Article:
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Nov 19, 2012 NEWSwire
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Plug-In Might Be Toyota's Best Prius

Silvio Calabi test drives Toyota's Prius Plug-in and finds it delivers on its promise of high fuel economy, but at a significant price that tops out above $40,000.

Published: 19-Nov-2012

Fifteen months ago, Toyota loaned us a test mule of this car, a pre-production version of what is now available in many states as a 2013 model. Not your ordinary gas-electric hybrid, that Prius mule had a heavy-duty electrical socket on its left front flank and huge decals on the doors: PLUG-IN HYBRID. Included was a hefty cable with a three-prong wall plug on one end, a special Prius plug on the other, and a transformer box inbetween. I hooked it up, then went to the meter on the house, expecting to see the little wheel whirling madly and emitting sparks and smoke. Nope. My clothes dryer spins it faster.

That was then. Now, this is the production model, known as the Prius Plug-in and one of four distinct Prius variants. Besides equipping it well, Toyota has made some big changes since the mule. For starters, the plug receptacle has been moved to the right rear fender and the decals are gone. Way more important is that the car’s road behavior has been improved considerably. The steering now has some weight to it, the energy-recapturing brakes feel more progressive and offer useful feedback, and the vehicle will go around corners semi-smartly. The Plug-in Prius feels like a comfortable car; the mule resembled an ultralight airplane.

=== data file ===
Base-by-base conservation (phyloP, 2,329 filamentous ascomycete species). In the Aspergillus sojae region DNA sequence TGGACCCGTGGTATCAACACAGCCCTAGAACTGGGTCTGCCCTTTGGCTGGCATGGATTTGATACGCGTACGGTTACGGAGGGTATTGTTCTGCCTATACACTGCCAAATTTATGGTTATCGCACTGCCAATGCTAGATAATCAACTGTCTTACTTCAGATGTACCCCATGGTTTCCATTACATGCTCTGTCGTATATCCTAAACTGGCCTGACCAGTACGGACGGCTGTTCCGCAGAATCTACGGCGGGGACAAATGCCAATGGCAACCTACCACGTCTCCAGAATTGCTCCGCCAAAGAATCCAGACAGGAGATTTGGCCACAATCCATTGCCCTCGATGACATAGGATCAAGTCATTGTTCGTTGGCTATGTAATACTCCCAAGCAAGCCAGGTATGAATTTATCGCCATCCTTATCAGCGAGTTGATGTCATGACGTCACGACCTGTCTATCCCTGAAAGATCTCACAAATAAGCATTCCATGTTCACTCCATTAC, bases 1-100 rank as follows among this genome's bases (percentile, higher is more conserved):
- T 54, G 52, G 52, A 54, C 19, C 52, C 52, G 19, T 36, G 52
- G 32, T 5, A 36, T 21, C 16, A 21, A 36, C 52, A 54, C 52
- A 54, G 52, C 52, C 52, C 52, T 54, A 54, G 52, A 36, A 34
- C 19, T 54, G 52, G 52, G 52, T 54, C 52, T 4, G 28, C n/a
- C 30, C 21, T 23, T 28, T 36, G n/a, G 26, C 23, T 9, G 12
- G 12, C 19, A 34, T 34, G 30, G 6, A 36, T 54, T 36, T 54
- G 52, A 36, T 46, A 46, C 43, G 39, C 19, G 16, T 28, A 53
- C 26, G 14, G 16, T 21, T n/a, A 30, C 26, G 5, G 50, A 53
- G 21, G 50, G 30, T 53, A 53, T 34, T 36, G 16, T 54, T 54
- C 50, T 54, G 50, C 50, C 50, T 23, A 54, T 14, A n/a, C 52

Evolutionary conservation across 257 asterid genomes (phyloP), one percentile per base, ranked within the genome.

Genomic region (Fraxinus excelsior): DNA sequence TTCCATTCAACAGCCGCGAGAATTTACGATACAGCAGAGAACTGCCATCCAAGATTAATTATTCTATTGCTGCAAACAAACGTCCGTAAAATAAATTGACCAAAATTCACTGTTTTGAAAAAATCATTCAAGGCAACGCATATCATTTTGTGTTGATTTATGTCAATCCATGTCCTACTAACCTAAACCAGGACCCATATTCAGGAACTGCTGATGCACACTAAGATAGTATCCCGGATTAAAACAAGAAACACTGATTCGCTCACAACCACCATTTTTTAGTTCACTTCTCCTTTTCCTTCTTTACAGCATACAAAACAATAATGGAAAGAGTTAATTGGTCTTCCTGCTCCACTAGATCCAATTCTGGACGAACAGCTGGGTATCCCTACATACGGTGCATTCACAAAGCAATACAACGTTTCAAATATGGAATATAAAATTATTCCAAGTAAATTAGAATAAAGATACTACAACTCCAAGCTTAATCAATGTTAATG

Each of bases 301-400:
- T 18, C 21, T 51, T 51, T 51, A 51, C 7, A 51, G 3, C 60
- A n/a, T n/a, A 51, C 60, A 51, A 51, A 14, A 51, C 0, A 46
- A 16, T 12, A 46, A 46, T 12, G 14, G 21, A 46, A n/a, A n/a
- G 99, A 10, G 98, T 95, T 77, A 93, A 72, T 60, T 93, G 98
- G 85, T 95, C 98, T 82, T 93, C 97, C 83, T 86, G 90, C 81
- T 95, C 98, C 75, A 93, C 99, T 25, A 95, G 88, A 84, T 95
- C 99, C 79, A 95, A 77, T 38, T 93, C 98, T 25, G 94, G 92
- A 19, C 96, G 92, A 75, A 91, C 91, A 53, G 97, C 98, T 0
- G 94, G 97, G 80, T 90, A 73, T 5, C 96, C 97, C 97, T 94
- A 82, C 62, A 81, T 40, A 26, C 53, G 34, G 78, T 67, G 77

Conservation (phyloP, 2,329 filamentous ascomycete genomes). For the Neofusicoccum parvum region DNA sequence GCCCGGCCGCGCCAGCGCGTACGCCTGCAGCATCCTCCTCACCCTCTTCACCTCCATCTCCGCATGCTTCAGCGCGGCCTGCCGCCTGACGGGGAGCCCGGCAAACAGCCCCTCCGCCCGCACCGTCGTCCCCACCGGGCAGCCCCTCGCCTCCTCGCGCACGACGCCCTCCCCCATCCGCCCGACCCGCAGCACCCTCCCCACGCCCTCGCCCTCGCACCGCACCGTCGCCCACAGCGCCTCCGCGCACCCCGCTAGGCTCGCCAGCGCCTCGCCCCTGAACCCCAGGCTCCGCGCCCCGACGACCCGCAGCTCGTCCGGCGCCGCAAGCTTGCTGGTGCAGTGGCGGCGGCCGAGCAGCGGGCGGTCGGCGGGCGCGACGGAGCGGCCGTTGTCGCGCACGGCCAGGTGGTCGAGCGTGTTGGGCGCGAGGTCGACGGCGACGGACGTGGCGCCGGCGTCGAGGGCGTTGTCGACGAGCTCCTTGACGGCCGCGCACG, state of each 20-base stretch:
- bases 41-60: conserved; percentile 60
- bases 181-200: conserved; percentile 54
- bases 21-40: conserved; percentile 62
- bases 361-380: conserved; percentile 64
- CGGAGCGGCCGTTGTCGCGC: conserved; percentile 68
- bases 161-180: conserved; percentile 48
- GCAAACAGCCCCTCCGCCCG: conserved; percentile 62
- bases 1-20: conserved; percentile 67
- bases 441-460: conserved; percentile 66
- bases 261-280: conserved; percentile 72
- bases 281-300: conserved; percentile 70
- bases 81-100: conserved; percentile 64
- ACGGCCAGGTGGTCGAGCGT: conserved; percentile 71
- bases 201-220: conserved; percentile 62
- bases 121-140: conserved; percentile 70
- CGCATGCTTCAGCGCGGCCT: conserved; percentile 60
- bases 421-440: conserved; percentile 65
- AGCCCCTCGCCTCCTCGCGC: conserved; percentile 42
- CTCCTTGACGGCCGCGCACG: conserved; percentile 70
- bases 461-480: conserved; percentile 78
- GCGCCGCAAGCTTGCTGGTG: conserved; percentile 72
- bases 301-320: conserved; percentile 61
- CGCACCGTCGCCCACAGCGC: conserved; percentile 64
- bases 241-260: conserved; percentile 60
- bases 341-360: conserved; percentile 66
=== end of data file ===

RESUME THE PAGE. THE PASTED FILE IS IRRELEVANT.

The drivetrain still offers some of that sensation of a rubber band that has to be stretched before the car will move, but far less so than, say, a Kia hybrid. The annoying backup alarm is still with us too. Since it’s audible only inside the car, what’s the point?

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